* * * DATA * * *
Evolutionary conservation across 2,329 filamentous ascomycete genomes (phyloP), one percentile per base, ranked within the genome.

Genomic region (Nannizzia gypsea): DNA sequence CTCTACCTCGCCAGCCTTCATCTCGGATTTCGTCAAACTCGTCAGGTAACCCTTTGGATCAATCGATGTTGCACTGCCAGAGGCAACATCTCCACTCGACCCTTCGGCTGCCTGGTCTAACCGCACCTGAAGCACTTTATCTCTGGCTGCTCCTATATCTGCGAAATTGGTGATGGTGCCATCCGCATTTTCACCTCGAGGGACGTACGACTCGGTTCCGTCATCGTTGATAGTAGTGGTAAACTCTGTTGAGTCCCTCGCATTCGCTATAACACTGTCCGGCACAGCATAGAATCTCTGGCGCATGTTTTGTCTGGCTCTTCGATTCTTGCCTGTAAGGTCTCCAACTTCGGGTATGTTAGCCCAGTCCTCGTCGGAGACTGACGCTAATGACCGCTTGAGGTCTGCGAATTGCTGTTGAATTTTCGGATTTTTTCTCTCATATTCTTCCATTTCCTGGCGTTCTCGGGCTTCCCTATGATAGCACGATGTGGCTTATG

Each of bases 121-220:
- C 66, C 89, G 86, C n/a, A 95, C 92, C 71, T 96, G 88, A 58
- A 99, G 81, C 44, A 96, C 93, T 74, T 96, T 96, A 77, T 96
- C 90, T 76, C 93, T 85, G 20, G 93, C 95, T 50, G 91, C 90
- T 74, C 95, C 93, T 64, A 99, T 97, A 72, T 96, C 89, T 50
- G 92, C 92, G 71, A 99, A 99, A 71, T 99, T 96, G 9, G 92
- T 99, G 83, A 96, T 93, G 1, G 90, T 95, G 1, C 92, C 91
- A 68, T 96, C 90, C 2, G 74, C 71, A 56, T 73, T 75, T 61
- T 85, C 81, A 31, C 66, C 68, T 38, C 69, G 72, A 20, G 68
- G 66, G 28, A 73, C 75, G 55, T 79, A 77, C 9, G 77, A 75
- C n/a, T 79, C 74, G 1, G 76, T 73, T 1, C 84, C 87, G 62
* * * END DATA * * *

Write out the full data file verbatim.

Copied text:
Evolutionary conservation across 2,329 filamentous ascomycete genomes (phyloP), one percentile per base, ranked within the genome.

Genomic region (Nannizzia gypsea): DNA sequence CTCTACCTCGCCAGCCTTCATCTCGGATTTCGTCAAACTCGTCAGGTAACCCTTTGGATCAATCGATGTTGCACTGCCAGAGGCAACATCTCCACTCGACCCTTCGGCTGCCTGGTCTAACCGCACCTGAAGCACTTTATCTCTGGCTGCTCCTATATCTGCGAAATTGGTGATGGTGCCATCCGCATTTTCACCTCGAGGGACGTACGACTCGGTTCCGTCATCGTTGATAGTAGTGGTAAACTCTGTTGAGTCCCTCGCATTCGCTATAACACTGTCCGGCACAGCATAGAATCTCTGGCGCATGTTTTGTCTGGCTCTTCGATTCTTGCCTGTAAGGTCTCCAACTTCGGGTATGTTAGCCCAGTCCTCGTCGGAGACTGACGCTAATGACCGCTTGAGGTCTGCGAATTGCTGTTGAATTTTCGGATTTTTTCTCTCATATTCTTCCATTTCCTGGCGTTCTCGGGCTTCCCTATGATAGCACGATGTGGCTTATG

Each of bases 121-220:
- C 66, C 89, G 86, C n/a, A 95, C 92, C 71, T 96, G 88, A 58
- A 99, G 81, C 44, A 96, C 93, T 74, T 96, T 96, A 77, T 96
- C 90, T 76, C 93, T 85, G 20, G 93, C 95, T 50, G 91, C 90
- T 74, C 95, C 93, T 64, A 99, T 97, A 72, T 96, C 89, T 50
- G 92, C 92, G 71, A 99, A 99, A 71, T 99, T 96, G 9, G 92
- T 99, G 83, A 96, T 93, G 1, G 90, T 95, G 1, C 92, C 91
- A 68, T 96, C 90, C 2, G 74, C 71, A 56, T 73, T 75, T 61
- T 85, C 81, A 31, C 66, C 68, T 38, C 69, G 72, A 20, G 68
- G 66, G 28, A 73, C 75, G 55, T 79, A 77, C 9, G 77, A 75
- C n/a, T 79, C 74, G 1, G 76, T 73, T 1, C 84, C 87, G 62